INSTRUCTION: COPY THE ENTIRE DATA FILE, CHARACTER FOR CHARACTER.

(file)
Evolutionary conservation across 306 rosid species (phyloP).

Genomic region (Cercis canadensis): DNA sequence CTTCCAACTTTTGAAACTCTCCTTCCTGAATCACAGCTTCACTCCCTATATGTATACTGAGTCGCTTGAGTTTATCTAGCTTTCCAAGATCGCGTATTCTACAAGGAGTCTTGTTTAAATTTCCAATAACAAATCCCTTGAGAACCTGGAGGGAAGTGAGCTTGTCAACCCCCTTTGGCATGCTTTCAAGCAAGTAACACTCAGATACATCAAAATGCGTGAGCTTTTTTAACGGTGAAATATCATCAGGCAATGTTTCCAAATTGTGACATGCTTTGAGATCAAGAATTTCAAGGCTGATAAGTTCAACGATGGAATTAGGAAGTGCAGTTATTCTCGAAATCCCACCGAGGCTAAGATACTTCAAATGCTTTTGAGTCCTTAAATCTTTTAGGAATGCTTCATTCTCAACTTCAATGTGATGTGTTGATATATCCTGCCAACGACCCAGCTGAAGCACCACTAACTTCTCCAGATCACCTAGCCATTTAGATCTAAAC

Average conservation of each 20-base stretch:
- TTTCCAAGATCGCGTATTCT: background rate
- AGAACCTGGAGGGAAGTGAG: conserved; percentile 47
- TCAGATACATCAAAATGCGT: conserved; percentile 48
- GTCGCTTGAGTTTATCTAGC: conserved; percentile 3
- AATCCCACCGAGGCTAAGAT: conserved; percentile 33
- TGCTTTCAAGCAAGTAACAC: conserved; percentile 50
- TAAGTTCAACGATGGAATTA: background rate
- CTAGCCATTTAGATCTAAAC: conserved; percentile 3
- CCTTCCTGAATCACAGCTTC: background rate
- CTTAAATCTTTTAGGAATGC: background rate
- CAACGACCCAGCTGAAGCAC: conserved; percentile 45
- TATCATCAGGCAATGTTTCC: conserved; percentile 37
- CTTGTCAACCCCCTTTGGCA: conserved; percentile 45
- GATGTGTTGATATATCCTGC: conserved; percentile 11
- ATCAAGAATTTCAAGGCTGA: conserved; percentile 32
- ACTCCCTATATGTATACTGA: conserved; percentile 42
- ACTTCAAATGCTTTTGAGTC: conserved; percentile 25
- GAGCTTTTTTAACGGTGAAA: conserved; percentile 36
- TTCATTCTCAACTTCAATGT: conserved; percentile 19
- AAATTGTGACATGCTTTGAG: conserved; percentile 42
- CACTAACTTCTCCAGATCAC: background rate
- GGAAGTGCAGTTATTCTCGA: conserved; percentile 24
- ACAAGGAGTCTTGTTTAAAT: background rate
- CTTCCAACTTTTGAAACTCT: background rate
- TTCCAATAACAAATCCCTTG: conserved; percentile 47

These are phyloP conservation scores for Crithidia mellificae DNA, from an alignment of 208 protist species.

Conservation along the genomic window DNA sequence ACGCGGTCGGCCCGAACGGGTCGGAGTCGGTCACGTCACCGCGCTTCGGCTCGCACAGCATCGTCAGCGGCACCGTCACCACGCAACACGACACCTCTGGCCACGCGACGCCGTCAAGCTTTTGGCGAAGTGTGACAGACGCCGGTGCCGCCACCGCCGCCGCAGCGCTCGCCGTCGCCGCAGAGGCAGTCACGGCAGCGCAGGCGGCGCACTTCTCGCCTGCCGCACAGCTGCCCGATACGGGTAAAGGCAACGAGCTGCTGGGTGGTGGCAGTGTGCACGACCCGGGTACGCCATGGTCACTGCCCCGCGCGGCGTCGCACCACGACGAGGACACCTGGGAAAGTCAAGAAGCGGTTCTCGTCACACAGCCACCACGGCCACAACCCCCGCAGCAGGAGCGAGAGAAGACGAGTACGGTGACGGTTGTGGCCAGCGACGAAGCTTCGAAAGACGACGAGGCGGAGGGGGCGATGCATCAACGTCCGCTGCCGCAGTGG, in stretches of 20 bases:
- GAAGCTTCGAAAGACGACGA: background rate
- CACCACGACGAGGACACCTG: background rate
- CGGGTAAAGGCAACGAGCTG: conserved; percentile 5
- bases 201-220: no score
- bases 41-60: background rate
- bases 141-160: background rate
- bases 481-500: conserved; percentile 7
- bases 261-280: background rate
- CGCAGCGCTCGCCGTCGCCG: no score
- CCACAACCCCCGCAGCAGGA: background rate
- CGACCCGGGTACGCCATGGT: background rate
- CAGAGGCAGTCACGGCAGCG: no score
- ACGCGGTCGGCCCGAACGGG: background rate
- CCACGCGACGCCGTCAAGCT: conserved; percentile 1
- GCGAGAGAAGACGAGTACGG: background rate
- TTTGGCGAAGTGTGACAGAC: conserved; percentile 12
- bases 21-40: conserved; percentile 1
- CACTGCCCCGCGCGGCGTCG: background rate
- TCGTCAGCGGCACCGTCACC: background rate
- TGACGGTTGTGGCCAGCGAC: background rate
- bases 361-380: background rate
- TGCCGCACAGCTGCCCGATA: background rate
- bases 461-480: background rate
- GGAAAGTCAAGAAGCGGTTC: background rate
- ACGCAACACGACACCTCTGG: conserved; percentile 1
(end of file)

Evolutionary conservation across 306 rosid species (phyloP).

Genomic region (Cercis canadensis): DNA sequence CTTCCAACTTTTGAAACTCTCCTTCCTGAATCACAGCTTCACTCCCTATATGTATACTGAGTCGCTTGAGTTTATCTAGCTTTCCAAGATCGCGTATTCTACAAGGAGTCTTGTTTAAATTTCCAATAACAAATCCCTTGAGAACCTGGAGGGAAGTGAGCTTGTCAACCCCCTTTGGCATGCTTTCAAGCAAGTAACACTCAGATACATCAAAATGCGTGAGCTTTTTTAACGGTGAAATATCATCAGGCAATGTTTCCAAATTGTGACATGCTTTGAGATCAAGAATTTCAAGGCTGATAAGTTCAACGATGGAATTAGGAAGTGCAGTTATTCTCGAAATCCCACCGAGGCTAAGATACTTCAAATGCTTTTGAGTCCTTAAATCTTTTAGGAATGCTTCATTCTCAACTTCAATGTGATGTGTTGATATATCCTGCCAACGACCCAGCTGAAGCACCACTAACTTCTCCAGATCACCTAGCCATTTAGATCTAAAC

Average conservation of each 20-base stretch:
- TTTCCAAGATCGCGTATTCT: background rate
- AGAACCTGGAGGGAAGTGAG: conserved; percentile 47
- TCAGATACATCAAAATGCGT: conserved; percentile 48
- GTCGCTTGAGTTTATCTAGC: conserved; percentile 3
- AATCCCACCGAGGCTAAGAT: conserved; percentile 33
- TGCTTTCAAGCAAGTAACAC: conserved; percentile 50
- TAAGTTCAACGATGGAATTA: background rate
- CTAGCCATTTAGATCTAAAC: conserved; percentile 3
- CCTTCCTGAATCACAGCTTC: background rate
- CTTAAATCTTTTAGGAATGC: background rate
- CAACGACCCAGCTGAAGCAC: conserved; percentile 45
- TATCATCAGGCAATGTTTCC: conserved; percentile 37
- CTTGTCAACCCCCTTTGGCA: conserved; percentile 45
- GATGTGTTGATATATCCTGC: conserved; percentile 11
- ATCAAGAATTTCAAGGCTGA: conserved; percentile 32
- ACTCCCTATATGTATACTGA: conserved; percentile 42
- ACTTCAAATGCTTTTGAGTC: conserved; percentile 25
- GAGCTTTTTTAACGGTGAAA: conserved; percentile 36
- TTCATTCTCAACTTCAATGT: conserved; percentile 19
- AAATTGTGACATGCTTTGAG: conserved; percentile 42
- CACTAACTTCTCCAGATCAC: background rate
- GGAAGTGCAGTTATTCTCGA: conserved; percentile 24
- ACAAGGAGTCTTGTTTAAAT: background rate
- CTTCCAACTTTTGAAACTCT: background rate
- TTCCAATAACAAATCCCTTG: conserved; percentile 47

These are phyloP conservation scores for Crithidia mellificae DNA, from an alignment of 208 protist species.

Conservation along the genomic window DNA sequence ACGCGGTCGGCCCGAACGGGTCGGAGTCGGTCACGTCACCGCGCTTCGGCTCGCACAGCATCGTCAGCGGCACCGTCACCACGCAACACGACACCTCTGGCCACGCGACGCCGTCAAGCTTTTGGCGAAGTGTGACAGACGCCGGTGCCGCCACCGCCGCCGCAGCGCTCGCCGTCGCCGCAGAGGCAGTCACGGCAGCGCAGGCGGCGCACTTCTCGCCTGCCGCACAGCTGCCCGATACGGGTAAAGGCAACGAGCTGCTGGGTGGTGGCAGTGTGCACGACCCGGGTACGCCATGGTCACTGCCCCGCGCGGCGTCGCACCACGACGAGGACACCTGGGAAAGTCAAGAAGCGGTTCTCGTCACACAGCCACCACGGCCACAACCCCCGCAGCAGGAGCGAGAGAAGACGAGTACGGTGACGGTTGTGGCCAGCGACGAAGCTTCGAAAGACGACGAGGCGGAGGGGGCGATGCATCAACGTCCGCTGCCGCAGTGG, in stretches of 20 bases:
- GAAGCTTCGAAAGACGACGA: background rate
- CACCACGACGAGGACACCTG: background rate
- CGGGTAAAGGCAACGAGCTG: conserved; percentile 5
- bases 201-220: no score
- bases 41-60: background rate
- bases 141-160: background rate
- bases 481-500: conserved; percentile 7
- bases 261-280: background rate
- CGCAGCGCTCGCCGTCGCCG: no score
- CCACAACCCCCGCAGCAGGA: background rate
- CGACCCGGGTACGCCATGGT: background rate
- CAGAGGCAGTCACGGCAGCG: no score
- ACGCGGTCGGCCCGAACGGG: background rate
- CCACGCGACGCCGTCAAGCT: conserved; percentile 1
- GCGAGAGAAGACGAGTACGG: background rate
- TTTGGCGAAGTGTGACAGAC: conserved; percentile 12
- bases 21-40: conserved; percentile 1
- CACTGCCCCGCGCGGCGTCG: background rate
- TCGTCAGCGGCACCGTCACC: background rate
- TGACGGTTGTGGCCAGCGAC: background rate
- bases 361-380: background rate
- TGCCGCACAGCTGCCCGATA: background rate
- bases 461-480: background rate
- GGAAAGTCAAGAAGCGGTTC: background rate
- ACGCAACACGACACCTCTGG: conserved; percentile 1